Statistical Methods
Descriptive analysis was used for calculating the clinical response rates and the clinicopathological characteristics of the patients. The statistical analyses were performed according to the sum of the longest diameters of all measurable lesions. All the analyses were carried out using the SPSS statistical software, version 17.

Results

This study was conducted on 20 eligible patients with locally advanced hypopharyngeal carcinoma. All patients were treated with curative intent. The study participants included 11 men and 9 women with a median age of 61 years (range 36-78). Among the patients, 3 (20%), 15, and 1 was presented with stage III, stage IVA, and stage IVB disease, respectively. The median dose of radiation was 64 Gy (range 60-70). In addition, all the patients but one received 3 cycles of neoadjuvant chemotherapy as well as a median 4 cycles (range 1-8) of concurrent weekly cisplatin. Patient, tumor, and treatment characteristics are listed in Table 1. After excluding 2 patients who refused to continue induction chemotherapy and 1 patient who expired during the treatment, 17 patients were enrolled into the study. Overall, 59 courses of induction chemotherapy with TPF regimen was administered for the patients. Only one of the patients could not receive the third cycle of induction chemotherapy because of severe reaction to docetaxel (grade 4 dyspnea) during the second course of chemotherapy. Three weeks after the last cycle of induction chemotherapy, 8 patients (44.4%) achieved a clinical complete response, 8 (44.4%) achieved a clinical partial response, and 2 patients (11.1%) had no response. Therefore, after induction chemotherapy, the overall clinical response rate was 88.9%. However, imaging evaluation with CT scan revealed that 4 patients (22.2%) achieved a complete radiologic response and 12 (66.7%) achieved a partial radiologic response. However, 2 patients showed no radiologic response (Table 2).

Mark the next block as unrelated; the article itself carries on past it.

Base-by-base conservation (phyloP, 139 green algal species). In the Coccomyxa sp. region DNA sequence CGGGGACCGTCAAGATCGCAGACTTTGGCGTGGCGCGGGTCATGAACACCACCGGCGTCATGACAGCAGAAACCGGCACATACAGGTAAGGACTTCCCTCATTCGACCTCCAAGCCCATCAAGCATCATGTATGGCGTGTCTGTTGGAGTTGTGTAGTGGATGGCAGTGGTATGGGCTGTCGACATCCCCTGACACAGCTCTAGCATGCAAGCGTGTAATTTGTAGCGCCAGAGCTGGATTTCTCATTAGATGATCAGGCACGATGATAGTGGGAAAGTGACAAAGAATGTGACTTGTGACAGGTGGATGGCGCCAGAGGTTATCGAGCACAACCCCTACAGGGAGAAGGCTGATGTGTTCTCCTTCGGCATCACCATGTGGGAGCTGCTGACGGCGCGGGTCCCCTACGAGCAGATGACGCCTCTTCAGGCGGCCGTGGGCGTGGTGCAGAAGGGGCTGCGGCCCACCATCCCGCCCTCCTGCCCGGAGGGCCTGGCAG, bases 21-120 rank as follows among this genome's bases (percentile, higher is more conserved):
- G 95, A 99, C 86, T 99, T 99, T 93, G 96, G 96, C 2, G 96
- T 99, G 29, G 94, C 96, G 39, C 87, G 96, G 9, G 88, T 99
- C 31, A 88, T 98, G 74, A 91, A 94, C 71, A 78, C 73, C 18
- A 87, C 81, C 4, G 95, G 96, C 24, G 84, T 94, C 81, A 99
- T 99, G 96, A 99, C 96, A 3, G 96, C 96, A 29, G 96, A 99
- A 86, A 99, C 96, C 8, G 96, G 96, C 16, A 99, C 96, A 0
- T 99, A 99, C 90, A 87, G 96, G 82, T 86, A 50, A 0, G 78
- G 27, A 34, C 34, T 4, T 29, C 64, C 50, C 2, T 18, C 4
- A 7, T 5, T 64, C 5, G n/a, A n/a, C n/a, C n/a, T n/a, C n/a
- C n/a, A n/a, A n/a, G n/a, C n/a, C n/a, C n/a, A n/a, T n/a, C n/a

Table 1: Patient and disease characteristics.
Table 2: Response rates to induction chemotherapy and chemoradiation.
Four weeks after completing concurrent chemoradiation, 12 patients (70.6%) achieved a complete clinical response at regional nodes in clinical examination, 4 ones (23.5%) showed partial clinical response and 1 patient (5.9%) showed stable disease (Table 2). However, by considering response in the primary site (hypopharynx) that was evaluated through CT scan images, 9 patients (52.9%) had complete response, 7 ones (41.2%) had partial response, and the remaining patients (5.9%) had stable disease. At last, endoscopic evaluation and biopsy taking through laryngopharyngoscopy indicated that 5 patients (29.4%) had residual tumor and 12 ones (70.6%) had complete response. In the 3 patients (17.6%) who had residual tumor in CT scan images, only necrosis and inflammation were found. Two-year disease free survival rate (for responder case) and progression free survival rate (for non-responder cases) were 90% and 71.8%, respectively. Two years after the intervention, out of the 17 study patients, 10 were alive and free of disease, 6 were alive with locoregional recurrent disease, and a patient died due to recurrent disease. Overall, treatment-related toxicities were common but manageable (Table 3). During 59 cycles of chemotherapy, grade 1-2 anemia was the most common hematologic toxicity, being detected in 25 cycles (41.7%). Additionally, 4 patients (6.7%) developed uncomplicated grade 1-2 neutropenia and 1 (1.7%) developed grade 4 neutropenia. Also, one patient developed uncomplicated, culture negative febrile neutropenia. Nausea and diarrhea were the other disturbing side effects. Grade 3 nausea and diarrhea occurred in 10.2% and 1.7% of the cycles, respectively and were managed properly. The most common chemoradiation-related hematologic toxicity was grade 1-2 anemia that occurred in 11 patients (64.7%) (Table 4). Grade 3 anemia occurred in 1 case and was managed with packed cell injection. Besides, grade 3 nausea, oral mucositis, and xerostomia developed in 6 patients (35.3%) and made radiotherapy break for 3-7 days. Due to these non-hematologic toxicities, radiotherapy was stopped before 70 Gy in 5 patients (29.4%). In addition, all the patients developed some grades of nausea, oral mucositis, xerostomia, and dermatitis.
Table 3: Acute chemotherapy-related toxicity during 59 cycles of induction chemotherapy.